… PTF shocked that to date some states have only 10 tests
… NCDC vows to get root of Kano deaths, reopens shut lab, build another
STATES have been asked not to tamper with information relating to the level coronavirus in their domain.
Speaking earlier today, during the Presidential Task Force (PTF) Briefing on COVID-19 in Federal Capital territory (FCT), Abuja, co-ordinator of the PTF, Sani Aliyu said, “states should not see COVID-19 figures as a competition’, emphasizing that the data is not meant to make any state look good or bad.
Also during the briefing, Nigeria Centre for Disease Control (NCDC), informed that the COVID-19 test centre in Kano state which was shut down last week reopens today. Director-General (DG) of NCDC, Chikwe Ihekweazu also informed that his agency has commenced work on another laboratory for COVID-19 tests in Kano State. He explained that the sole centre that was closed last week in the state was shut because the laboratory “was contaminated”. “We are working on a new lab in Bayero University in Kano”, said Dr Ihekweazu.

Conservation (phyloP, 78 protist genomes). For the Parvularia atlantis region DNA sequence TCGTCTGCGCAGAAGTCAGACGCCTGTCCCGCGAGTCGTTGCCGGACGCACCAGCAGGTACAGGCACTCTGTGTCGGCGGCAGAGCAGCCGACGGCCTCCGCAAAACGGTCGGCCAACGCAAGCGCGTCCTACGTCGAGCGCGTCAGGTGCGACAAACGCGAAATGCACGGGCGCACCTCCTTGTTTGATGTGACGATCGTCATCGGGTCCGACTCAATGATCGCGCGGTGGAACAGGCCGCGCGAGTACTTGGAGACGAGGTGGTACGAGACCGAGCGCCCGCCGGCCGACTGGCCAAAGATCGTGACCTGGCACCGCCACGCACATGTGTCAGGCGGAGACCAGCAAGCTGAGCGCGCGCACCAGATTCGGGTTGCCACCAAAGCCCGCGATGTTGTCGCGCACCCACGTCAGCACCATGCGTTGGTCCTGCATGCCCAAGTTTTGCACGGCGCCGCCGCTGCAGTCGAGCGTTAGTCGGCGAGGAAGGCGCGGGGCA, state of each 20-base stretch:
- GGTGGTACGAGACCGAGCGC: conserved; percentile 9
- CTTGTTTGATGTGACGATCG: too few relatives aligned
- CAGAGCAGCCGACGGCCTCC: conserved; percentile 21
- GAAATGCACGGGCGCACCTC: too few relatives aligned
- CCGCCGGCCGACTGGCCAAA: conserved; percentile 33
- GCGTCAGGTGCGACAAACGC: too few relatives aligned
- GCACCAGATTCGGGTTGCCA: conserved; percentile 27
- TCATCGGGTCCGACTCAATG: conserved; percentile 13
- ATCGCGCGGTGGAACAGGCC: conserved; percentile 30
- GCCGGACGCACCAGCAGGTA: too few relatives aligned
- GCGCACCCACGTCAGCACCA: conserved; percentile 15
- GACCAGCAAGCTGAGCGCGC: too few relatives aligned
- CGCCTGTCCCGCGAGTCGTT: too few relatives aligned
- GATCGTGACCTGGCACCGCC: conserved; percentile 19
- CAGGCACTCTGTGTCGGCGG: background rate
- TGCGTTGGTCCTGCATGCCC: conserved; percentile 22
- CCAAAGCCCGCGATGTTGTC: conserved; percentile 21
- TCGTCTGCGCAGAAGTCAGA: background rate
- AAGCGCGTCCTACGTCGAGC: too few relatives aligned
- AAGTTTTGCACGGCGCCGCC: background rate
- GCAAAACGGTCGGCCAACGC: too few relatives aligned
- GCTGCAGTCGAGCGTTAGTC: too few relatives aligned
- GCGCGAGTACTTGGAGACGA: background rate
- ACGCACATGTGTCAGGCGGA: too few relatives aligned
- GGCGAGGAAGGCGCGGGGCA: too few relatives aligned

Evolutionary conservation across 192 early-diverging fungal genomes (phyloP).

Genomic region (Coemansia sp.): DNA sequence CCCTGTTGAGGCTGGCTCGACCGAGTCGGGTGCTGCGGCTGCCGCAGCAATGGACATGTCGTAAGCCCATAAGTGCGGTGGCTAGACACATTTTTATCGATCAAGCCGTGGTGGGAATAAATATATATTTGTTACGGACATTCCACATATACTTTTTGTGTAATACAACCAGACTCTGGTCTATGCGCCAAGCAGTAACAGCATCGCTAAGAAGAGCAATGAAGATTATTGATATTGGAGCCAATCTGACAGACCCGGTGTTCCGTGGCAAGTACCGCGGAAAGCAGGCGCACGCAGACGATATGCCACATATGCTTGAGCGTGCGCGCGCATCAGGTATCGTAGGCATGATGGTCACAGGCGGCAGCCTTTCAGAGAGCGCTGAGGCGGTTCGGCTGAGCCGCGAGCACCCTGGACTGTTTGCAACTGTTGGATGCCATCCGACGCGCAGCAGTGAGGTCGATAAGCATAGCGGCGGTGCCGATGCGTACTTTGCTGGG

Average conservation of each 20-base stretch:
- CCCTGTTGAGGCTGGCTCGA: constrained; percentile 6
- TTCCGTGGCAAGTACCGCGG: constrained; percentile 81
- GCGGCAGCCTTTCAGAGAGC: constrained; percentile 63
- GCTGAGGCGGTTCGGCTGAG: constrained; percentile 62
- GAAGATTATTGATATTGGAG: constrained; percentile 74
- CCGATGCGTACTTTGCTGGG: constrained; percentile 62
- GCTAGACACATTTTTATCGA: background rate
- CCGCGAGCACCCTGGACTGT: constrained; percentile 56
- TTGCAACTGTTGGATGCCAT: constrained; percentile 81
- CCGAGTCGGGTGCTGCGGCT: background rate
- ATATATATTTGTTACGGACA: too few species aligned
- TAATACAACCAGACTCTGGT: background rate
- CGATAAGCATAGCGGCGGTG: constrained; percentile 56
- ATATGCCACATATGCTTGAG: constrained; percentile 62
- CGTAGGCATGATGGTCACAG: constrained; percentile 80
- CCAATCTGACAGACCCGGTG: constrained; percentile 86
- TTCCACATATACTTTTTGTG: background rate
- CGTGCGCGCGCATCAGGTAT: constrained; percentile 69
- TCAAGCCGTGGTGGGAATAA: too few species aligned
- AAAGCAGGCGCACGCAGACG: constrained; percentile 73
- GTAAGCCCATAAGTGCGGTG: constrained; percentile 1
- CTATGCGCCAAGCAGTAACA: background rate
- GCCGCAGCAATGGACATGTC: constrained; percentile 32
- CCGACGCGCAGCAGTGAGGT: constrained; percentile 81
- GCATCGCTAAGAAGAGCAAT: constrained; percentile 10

He added some other measures NCDC has embarked on to arrest any deterioration of coronavirus pandemic in the state as well as the causes of the reported multiple deaths and mass burials in Kano.
“We are also working very hard to investigate the deaths that have happened in Kano.”
He emphasized thus: “we will not stop till we get to the bottom of this… but we should note that there is no magic bullet to solving this problem.”
He also explained that during epidemics and pandemics “risks spread more in areas with high population density” like Kano.
Dr. Ihekweazu also disclosed that NCDC has “just set up a new lab in Sokoto”.
The NCDC boss added that his agency’s perceived slow pace in engaging private laboratories in the COVID-19 tests is guided by keenness for bio-safety issues.
He disclosed that as at the moment on four states, Cross River, Kogi, Nasarawa and Yobe have no record of COVID-19 index cases.
Dr. Aliyu disclosed that the PTF is worried that to date, there are states that have sent in as little as just 10 samples for COVID-19 testing. “This”, he noted, “is not a good development,” hinting that it could mare the anti-COVID-19 fight.